As John Drakakis noted in his landmark 1981 book, British Radio Drama, there is no comprehensive history of radio drama. There is also precious little writing about radio aesthetics. The consequence of this is that there is no canon in the sense one might speak of a canon in American literature, for instance, or classical music pre-1900. While many people are certainly satisfied with the absence of a canon for radio drama, the lack of one has dismal consequences.
One consequence is that there is no sense of continuum in the art, even an artificial one; one cannot expand a non-existent canon–or attack it for political or social motives. A subtler yet probably more important consequence is that the lack of a canon means there is simultaneously nothing to teach and too much to learn. For the lay listener whose interest in radio drama is casual and not academic, this causes frustration.
Having a canon is valuable for reasons that are not merely pedagogical. My primary interest in writing about radio is to share and, I hope, spread my love of the medium in all its beauty. Yet what a new listener often desires is a sort of Rough Guide to Radio Drama. Though it is no substitute for an immense and continually growing scholarly studio of theory, aesthetics, ethics, sociology and craftsmanship of the art, such a guide is a good start for the layman. Certainly there should be one.
I do not know that I am the one to write such a guide. Nevertheless, I believe new listeners need some sort of guidance through this vast, tortuous and chaotic realm. Many Rough Guides are arranged by region–the Rough Guide to World Music, for instance. A similar arrangement for radio drama would fail in various ways. While there are things to be said for segregating British from American from German from Swedish from Japanese from Indian radio drama, it is bound also to have bad consequences. The last thing the world needs is more cultural isolation.
I am far more interested in similarities between peoples and sharing knowledge across boundaries than I am in simply reaffirming people’s prejudices and creating further divisions. Such prejudices and divisions will form on their own just fine without my help. I prefer a comparative approach. American radio overlaps thematically with British radio as surely as American literature overlaps with British literature and they overlap with the rest of the world’s. A sensible approach must emphasize how truly rich and storied is the history of the art.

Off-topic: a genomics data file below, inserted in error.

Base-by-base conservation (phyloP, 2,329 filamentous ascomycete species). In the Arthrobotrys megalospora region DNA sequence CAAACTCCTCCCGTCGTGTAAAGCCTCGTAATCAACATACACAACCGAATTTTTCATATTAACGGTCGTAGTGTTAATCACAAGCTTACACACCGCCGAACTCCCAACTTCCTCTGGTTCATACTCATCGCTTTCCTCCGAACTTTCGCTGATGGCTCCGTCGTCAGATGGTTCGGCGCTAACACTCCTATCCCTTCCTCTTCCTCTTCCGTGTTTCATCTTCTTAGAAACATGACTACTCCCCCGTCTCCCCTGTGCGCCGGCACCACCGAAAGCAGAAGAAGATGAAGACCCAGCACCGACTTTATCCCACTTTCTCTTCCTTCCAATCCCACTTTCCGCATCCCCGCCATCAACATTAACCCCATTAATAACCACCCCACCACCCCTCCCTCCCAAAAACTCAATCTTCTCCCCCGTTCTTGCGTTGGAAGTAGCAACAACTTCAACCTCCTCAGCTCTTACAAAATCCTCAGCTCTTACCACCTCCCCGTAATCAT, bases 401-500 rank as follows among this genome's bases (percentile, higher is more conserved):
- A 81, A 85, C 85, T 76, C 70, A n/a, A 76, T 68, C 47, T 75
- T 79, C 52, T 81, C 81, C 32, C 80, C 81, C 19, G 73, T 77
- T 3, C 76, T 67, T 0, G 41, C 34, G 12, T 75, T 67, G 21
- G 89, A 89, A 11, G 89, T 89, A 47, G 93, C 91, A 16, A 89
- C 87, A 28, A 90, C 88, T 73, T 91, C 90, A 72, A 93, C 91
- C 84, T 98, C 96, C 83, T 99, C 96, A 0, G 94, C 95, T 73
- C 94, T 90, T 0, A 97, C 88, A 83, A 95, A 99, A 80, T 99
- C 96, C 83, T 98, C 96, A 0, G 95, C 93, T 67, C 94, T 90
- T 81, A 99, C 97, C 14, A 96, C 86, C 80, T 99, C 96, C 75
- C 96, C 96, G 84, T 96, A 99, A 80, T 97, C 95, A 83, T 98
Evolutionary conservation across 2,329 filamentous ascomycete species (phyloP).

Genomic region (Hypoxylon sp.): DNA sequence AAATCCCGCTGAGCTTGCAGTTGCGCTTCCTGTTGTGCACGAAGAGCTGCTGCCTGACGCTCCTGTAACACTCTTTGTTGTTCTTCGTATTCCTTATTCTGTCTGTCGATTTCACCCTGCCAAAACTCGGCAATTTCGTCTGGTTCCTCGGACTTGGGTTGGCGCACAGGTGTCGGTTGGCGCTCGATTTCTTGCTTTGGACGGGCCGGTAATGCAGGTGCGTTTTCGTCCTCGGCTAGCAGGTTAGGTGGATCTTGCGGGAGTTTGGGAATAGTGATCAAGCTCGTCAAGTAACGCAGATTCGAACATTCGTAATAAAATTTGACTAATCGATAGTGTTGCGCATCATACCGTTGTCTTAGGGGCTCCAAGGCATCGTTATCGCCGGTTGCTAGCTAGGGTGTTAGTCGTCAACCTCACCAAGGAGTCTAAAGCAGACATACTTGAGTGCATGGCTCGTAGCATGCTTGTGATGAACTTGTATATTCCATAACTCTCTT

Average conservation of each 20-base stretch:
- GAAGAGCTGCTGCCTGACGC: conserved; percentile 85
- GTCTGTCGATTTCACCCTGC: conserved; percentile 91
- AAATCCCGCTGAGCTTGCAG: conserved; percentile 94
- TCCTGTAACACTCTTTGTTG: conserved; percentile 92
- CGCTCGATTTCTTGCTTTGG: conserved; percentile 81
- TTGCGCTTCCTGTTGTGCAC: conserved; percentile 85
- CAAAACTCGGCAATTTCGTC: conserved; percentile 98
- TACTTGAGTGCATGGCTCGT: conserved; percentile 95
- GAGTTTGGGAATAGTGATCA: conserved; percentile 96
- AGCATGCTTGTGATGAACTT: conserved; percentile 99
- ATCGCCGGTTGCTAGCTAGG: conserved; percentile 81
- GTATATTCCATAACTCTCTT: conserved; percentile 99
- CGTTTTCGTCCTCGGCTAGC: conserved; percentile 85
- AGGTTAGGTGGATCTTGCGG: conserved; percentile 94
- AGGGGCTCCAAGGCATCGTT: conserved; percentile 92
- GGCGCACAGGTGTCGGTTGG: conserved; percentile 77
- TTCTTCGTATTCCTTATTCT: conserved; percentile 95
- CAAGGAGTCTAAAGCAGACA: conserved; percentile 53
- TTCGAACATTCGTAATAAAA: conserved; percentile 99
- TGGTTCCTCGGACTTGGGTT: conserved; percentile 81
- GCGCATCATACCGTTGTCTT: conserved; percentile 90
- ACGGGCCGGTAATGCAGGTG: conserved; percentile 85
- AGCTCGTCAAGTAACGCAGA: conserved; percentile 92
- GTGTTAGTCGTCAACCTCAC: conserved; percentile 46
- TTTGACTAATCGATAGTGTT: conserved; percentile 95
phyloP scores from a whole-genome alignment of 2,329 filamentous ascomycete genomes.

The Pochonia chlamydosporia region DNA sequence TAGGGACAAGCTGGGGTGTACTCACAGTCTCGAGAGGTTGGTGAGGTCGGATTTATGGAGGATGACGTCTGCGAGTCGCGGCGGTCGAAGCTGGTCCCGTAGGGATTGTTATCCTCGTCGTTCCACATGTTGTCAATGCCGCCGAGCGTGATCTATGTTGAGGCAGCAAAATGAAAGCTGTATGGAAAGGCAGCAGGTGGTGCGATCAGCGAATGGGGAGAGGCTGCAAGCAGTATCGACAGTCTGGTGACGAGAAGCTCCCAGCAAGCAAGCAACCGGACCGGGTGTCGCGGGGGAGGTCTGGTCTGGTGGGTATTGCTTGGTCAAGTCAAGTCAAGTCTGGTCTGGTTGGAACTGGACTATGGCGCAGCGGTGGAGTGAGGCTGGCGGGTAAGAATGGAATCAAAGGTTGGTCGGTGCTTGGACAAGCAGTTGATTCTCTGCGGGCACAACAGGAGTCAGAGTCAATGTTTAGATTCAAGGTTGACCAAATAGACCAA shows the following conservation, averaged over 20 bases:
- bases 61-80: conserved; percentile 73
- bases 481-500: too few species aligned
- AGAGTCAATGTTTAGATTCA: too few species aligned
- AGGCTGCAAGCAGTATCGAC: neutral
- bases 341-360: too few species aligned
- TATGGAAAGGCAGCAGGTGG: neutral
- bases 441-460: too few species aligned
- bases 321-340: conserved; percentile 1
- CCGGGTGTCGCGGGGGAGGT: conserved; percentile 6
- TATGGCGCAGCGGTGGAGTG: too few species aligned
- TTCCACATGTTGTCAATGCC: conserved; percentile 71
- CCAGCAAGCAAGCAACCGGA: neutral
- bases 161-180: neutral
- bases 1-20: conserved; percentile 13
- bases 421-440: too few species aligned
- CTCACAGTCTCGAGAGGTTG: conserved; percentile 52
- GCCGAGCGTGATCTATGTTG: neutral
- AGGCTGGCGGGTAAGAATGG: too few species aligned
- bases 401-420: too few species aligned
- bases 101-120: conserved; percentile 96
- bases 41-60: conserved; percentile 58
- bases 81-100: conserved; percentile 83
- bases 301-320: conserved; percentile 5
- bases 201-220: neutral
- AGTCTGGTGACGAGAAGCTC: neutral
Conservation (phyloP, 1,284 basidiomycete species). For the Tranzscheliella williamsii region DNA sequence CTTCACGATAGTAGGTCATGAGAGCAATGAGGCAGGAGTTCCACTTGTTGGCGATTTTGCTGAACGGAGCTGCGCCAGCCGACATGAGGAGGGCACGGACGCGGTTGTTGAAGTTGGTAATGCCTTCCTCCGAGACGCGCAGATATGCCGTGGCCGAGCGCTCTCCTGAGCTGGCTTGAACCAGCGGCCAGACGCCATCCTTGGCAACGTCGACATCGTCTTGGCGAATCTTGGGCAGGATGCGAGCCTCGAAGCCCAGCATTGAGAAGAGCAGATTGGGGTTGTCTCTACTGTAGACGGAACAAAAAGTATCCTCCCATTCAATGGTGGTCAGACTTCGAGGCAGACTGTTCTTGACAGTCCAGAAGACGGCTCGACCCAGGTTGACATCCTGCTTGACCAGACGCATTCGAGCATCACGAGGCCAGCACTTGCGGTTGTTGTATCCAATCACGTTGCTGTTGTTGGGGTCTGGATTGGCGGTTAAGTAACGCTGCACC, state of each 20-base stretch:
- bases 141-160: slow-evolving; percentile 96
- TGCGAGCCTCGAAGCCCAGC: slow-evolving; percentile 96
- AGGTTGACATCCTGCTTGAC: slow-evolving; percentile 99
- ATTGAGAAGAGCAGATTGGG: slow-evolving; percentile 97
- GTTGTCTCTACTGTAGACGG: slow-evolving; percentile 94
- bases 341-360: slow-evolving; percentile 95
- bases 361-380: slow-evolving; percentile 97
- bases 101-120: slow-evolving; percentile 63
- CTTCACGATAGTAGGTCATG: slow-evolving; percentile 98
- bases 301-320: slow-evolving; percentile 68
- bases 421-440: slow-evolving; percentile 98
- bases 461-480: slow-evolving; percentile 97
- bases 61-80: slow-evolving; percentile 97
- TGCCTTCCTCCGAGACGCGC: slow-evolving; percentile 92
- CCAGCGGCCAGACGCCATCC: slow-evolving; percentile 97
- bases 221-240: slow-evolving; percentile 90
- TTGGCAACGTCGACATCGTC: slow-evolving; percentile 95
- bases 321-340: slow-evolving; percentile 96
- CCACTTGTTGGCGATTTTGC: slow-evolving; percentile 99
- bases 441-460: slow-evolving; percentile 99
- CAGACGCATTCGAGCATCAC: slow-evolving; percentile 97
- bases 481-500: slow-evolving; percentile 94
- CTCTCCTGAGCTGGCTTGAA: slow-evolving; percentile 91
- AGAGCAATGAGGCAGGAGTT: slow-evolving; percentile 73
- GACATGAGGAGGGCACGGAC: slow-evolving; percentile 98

The last thing one should encourage is more cultural narrowness in the minds of listeners. This is one reason I rather shy away from too much discussion of generic and serial radio drama. Partly it is because I find them dull but also it is because they lend themselves much more easily to the clichés people already have about radio drama: that radio is a poor stepfather to television; that the important thing above all is to evoke familiarity and nostalgia; that “shows” and “stars” are more important than stories and scripts; that radio must above all else be commercial and repetitious as a matter of course. To reaffirm such clichés is to do injustice not only to what can be done exclusively in radio but also to ignore what already has been.
Over time, writing this column I hope to create something of a guide–at least a better one than currently exists. Foremost, however, is that I help nurture a real affection for what has been be done, is being done, can be done, and will be done. Discussion is difficult, though, when nothing can be assumed. Other fields of study do not have this problem. One can and should assume that an art historian has seen at least a print of Les Demoiselles d’Avignon, for instance, or that a student of American literature has read at least one story by Nathaniel Hawthorne. This is the real purpose of the canon: to create a solid basis for discussion and exploration.
Radiophonic drama in all its forms is a beautiful thing that deserves a canon of its own.